What you can do about it. Include plenty of calcium and vitamin D in your diet. Build bone density with weight-bearing activities, such as walking. Consider strength training at least twice a week, too. By stressing your bones, strength training increases bone density and reduces the risk of osteoporosis. Building muscle also protects your joints from injury and helps you maintain flexibility and balance.

Your digestive system

Constipation is more common in older adults. Many factors can contribute to constipation, including a low-fiber diet, not drinking enough fluids and lack of exercise. Various medications, including diuretics and iron supplements, may contribute to constipation. Certain medical conditions, including diabetes and irritable bowel syndrome, may increase the risk of constipation as well.

What you can do about it. To prevent constipation, drink water and other fluids and eat a healthy diet — including plenty of fruits, vegetables and whole grains. Include physical activity in your daily routine. Don't ignore the urge to have a bowel movement. If you're taking medications that may contribute to constipation, ask your doctor about alternatives.

Your bladder and urinary tract

Loss of bladder control (urinary incontinence) is common with aging. Health problems such as obesity, frequent constipation and chronic cough may contribute to incontinence — as can menopause, for women, and an enlarged prostate, for men.

What you can do about it. Urinate more often. If you're overweight, lose excess pounds. If you smoke, ask your doctor to help you quit. Pelvic muscle exercises (Kegel exercises) might help, too. Simply tighten your pelvic muscles as if you're stopping your stream of urine. Aim for at least three sets of 10 repetitions a day. If these suggestions don't help, ask your doctor about other treatment options.

Your memory

Memory tends to becomes less efficient with age, as the number of cells (neurons) in the brain decreases. It may take longer to learn new things or remember familiar words or names.

What you can do about it. To keep your memory sharp, include physical activity in your daily routine and eat a healthy diet. It's also helpful to stay mentally and socially active. If you're concerned about memory loss, consult your doctor.

Your eyes and ears

With age, the eyes are less able to produce tears, the retinas thin, and the lenses gradually become less clear. Focusing on objects that are close up may become more difficult. You may become more sensitive to glare and have trouble adapting to different levels of light. Your hearing may dim somewhat as well. You may have difficulty hearing high frequencies or following a conversation in a crowded room.

What you can do about it. Schedule regular vision and hearing exams — then follow your doctor's advice about glasses, contact lenses, hearing aids and other corrective devices. To prevent further damage, wear sunglasses when you're outdoors and use earplugs when you're around loud machinery or other loud noises.

Your teeth

Your mouth may begin to feel drier and your gums may pull back (recede) from your teeth. With less saliva to wash away bacteria, your teeth and gums become slightly more vulnerable to decay and infection. Your teeth also may darken slightly and become more brittle and easier to break.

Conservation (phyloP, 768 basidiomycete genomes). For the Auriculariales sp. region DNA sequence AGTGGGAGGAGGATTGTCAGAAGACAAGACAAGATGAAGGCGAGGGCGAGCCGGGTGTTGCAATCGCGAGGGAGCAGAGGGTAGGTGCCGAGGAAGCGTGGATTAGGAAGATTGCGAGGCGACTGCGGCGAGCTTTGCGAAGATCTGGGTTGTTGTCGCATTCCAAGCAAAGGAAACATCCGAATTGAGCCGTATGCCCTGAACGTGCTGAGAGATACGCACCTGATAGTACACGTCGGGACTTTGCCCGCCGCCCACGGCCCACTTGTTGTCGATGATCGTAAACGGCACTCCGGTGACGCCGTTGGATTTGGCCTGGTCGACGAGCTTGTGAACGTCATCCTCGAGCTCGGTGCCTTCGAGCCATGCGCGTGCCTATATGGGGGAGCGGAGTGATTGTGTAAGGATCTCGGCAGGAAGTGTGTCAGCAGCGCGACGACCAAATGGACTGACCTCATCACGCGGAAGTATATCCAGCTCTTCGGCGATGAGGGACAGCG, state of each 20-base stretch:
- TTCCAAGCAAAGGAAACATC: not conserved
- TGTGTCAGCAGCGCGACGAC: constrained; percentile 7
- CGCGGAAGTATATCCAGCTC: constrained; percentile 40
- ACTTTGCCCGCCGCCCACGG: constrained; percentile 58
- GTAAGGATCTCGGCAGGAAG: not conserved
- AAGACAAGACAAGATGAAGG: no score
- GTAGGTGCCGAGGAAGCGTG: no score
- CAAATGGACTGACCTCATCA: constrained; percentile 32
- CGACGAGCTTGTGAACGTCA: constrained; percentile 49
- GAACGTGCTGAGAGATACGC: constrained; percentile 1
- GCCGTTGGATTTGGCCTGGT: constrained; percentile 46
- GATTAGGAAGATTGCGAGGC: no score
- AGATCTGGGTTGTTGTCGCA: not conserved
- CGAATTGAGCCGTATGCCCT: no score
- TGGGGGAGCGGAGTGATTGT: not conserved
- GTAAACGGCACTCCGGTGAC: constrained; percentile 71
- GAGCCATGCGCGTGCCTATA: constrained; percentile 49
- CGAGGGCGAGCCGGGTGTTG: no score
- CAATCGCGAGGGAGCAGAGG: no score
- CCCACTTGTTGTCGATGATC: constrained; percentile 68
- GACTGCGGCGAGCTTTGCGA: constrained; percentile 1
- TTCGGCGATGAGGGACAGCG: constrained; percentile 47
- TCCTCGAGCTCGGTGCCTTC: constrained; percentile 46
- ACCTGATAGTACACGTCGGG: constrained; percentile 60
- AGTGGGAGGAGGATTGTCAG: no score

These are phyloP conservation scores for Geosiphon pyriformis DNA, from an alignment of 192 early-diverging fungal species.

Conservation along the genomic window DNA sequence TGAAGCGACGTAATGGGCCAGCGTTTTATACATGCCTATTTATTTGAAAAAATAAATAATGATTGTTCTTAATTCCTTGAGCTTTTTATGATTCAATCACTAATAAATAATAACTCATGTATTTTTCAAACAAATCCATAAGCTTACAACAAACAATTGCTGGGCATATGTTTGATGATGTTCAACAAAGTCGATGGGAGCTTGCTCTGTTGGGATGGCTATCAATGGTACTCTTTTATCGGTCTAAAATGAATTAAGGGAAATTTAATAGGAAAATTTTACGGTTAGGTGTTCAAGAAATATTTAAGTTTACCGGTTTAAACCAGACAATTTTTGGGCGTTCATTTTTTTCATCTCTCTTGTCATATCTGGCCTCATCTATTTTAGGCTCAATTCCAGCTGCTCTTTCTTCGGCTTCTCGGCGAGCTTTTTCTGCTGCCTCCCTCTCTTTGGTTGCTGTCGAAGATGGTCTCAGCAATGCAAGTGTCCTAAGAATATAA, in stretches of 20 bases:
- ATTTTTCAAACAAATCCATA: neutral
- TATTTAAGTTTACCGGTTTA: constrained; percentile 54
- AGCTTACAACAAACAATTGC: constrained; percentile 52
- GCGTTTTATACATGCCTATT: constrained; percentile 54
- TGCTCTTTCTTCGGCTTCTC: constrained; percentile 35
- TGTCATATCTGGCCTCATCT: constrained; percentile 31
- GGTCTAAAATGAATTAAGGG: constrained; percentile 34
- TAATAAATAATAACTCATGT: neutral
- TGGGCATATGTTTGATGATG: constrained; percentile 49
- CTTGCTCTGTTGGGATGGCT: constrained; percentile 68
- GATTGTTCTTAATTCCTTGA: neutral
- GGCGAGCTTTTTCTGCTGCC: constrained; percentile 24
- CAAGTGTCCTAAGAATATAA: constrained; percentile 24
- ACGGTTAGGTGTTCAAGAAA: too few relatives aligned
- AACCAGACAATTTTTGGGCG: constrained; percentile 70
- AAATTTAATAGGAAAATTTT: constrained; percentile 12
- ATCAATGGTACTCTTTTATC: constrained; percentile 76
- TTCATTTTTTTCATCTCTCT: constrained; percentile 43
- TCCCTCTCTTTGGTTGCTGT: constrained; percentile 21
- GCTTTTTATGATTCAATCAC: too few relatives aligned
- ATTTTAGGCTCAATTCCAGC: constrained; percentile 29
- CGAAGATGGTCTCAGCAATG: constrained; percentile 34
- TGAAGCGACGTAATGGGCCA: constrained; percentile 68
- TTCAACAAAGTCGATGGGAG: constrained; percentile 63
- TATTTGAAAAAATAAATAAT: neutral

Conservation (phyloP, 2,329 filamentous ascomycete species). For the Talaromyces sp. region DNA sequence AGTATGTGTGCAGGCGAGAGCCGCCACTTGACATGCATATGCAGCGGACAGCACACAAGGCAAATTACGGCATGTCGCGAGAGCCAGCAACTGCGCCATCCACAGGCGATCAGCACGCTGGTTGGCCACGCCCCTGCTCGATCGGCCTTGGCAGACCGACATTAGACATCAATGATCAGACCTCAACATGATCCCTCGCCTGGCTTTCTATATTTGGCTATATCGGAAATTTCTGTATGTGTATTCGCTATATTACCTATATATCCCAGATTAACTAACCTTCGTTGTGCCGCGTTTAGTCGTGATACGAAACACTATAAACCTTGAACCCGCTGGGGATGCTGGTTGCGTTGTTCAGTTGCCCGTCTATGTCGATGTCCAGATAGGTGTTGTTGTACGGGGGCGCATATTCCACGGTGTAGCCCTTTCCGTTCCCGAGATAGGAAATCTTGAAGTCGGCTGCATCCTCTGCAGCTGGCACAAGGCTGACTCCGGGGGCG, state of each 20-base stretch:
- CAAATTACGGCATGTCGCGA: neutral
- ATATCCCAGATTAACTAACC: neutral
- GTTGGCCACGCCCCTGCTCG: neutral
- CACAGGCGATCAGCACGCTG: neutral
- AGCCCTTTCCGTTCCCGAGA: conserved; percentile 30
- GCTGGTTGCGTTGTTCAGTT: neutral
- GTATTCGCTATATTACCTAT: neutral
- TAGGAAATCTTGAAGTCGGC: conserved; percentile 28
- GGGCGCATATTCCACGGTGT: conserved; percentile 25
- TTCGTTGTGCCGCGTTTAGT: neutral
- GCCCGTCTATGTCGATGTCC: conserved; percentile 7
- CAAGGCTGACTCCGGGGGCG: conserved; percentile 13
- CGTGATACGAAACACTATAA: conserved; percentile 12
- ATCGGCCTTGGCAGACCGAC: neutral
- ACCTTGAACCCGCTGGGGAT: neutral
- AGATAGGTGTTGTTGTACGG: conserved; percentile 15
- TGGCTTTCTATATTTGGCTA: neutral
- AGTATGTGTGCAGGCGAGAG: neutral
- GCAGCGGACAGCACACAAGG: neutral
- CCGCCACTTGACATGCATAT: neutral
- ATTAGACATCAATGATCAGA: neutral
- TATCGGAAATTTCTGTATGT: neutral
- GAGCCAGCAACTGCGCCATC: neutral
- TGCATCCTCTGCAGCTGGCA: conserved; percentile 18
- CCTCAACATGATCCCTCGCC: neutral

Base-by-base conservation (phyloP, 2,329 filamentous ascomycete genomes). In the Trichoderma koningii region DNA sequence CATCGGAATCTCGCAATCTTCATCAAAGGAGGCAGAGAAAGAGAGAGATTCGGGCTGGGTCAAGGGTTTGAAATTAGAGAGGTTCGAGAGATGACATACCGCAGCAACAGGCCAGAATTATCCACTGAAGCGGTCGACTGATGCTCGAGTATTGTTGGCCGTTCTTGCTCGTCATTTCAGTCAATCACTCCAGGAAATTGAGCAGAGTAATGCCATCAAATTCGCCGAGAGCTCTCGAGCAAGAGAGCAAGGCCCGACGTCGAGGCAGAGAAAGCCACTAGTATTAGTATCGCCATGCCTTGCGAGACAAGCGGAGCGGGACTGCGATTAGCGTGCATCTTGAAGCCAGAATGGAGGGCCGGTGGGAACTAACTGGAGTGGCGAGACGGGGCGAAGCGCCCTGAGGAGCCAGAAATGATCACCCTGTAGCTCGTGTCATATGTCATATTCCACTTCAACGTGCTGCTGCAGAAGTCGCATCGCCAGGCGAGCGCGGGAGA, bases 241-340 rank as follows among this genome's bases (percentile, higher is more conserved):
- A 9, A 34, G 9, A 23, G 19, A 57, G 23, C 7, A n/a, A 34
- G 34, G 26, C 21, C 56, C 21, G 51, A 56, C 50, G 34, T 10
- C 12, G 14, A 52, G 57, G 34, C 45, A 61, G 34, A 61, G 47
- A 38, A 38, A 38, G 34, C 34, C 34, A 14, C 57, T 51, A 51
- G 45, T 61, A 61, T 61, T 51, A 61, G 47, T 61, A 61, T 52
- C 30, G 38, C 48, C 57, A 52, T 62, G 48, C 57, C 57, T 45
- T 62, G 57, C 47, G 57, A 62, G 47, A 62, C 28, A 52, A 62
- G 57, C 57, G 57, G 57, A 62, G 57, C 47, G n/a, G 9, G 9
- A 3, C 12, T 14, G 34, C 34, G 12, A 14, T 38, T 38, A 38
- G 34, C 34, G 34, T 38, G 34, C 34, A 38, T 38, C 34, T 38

What you can do about it. Brush your teeth twice a day and clean between your teeth — using regular dental floss or an interdental cleaner — once a day. Visit your dentist or dental hygienist for regular dental checkups.

Your skin

With age, your skin thins and becomes less elastic and more fragile. You may notice that you bruise more easily. Decreased production of natural oils may make your skin drier and more wrinkled. Age spots can occur, and small growths called skin tags are more common.

What you can do about it. Bathe in warm — not hot — water, and use mild soap and moisturizer. When you're outdoors, use sunscreen and wear protective clothing. If you smoke, ask your doctor to help you quit. Smoking contributes to skin damage, such as wrinkling.

Your weight

Maintaining a healthy weight — or losing weight if you're overweight — is more difficult as you get older. Muscle mass tends to decrease with age, which leads to an increase in fat. Since fat tissue burns fewer calories than does muscle, you may need to reduce the number of calories in your diet or increase your physical activity simply to maintain your current weight.

What you can do about it. To prevent unwanted weight gain, include physical activity in your daily routine and eat a healthy diet. Also keep an eye on portion sizes. You might not need to eat as much as you used to.

Your sexuality

With age, sexual needs, patterns and performance may change. Illness or medication may affect your ability to enjoy sex. For women, vaginal dryness can make sex uncomfortable. For men, impotence may become a concern. It may take longer to get an erection, and erections may not be as firm as they used to be.

What you can do about it. Share your needs and concerns with your partner. You might experiment with different positions or sexual activities. Be open with your doctor, too. He or she may offer specific treatment suggestions — such as estrogen cream for vaginal dryness or oral medication for erectile dysfunction.

Remember, it's never too late to adopt a healthy lifestyle. You can't stop the aging process, but you can minimize the impact by making healthy lifestyle choices.